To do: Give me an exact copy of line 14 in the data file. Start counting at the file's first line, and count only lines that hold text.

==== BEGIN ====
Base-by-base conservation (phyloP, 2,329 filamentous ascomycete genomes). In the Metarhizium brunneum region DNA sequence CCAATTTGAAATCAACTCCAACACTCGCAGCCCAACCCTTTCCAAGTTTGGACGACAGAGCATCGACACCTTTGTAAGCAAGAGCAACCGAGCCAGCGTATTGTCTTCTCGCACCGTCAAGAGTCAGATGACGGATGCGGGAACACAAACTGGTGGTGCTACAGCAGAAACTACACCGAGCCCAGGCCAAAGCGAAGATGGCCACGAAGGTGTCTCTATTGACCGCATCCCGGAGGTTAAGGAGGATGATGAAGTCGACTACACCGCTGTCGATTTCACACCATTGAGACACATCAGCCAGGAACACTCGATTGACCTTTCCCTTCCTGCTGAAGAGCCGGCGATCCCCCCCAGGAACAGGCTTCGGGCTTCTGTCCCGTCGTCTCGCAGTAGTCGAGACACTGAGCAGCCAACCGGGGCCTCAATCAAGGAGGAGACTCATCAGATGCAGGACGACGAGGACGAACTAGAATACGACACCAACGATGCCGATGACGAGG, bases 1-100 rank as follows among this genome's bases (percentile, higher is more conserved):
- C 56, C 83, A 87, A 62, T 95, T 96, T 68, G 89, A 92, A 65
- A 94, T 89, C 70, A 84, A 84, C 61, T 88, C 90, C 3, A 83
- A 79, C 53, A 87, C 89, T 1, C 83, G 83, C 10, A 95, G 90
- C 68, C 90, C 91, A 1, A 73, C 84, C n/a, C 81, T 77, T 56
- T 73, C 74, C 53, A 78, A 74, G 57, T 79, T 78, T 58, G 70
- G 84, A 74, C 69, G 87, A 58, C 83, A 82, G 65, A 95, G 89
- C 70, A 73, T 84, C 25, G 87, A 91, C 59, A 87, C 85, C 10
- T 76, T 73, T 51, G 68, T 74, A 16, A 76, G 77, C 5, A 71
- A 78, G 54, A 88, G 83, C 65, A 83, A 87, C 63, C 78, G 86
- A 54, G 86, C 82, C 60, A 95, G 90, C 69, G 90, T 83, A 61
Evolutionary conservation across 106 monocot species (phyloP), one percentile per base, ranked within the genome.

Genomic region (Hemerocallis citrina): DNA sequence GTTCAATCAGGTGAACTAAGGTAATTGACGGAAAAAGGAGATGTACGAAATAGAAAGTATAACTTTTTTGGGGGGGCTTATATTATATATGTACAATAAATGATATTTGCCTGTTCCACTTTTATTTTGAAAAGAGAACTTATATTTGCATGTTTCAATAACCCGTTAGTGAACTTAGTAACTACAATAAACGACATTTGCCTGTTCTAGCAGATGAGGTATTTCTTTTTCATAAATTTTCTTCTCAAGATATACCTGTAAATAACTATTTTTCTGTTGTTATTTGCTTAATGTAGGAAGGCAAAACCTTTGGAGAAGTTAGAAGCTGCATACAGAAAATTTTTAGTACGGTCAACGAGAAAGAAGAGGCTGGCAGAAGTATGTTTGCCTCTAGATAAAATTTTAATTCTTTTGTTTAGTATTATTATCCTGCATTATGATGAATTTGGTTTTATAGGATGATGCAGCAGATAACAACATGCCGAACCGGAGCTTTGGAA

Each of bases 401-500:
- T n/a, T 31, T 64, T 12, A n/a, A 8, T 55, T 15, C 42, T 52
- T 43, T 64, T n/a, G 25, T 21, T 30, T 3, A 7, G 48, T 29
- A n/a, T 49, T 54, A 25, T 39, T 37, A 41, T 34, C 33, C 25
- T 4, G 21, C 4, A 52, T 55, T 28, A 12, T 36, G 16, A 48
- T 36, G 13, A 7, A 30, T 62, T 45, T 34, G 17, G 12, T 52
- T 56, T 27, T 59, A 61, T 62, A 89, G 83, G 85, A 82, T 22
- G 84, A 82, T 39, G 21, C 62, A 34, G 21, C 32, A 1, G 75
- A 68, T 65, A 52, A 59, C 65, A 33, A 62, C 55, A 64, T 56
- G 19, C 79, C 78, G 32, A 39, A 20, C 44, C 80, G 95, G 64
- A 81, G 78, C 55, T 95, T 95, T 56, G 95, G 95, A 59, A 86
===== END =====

Each of bases 401-500: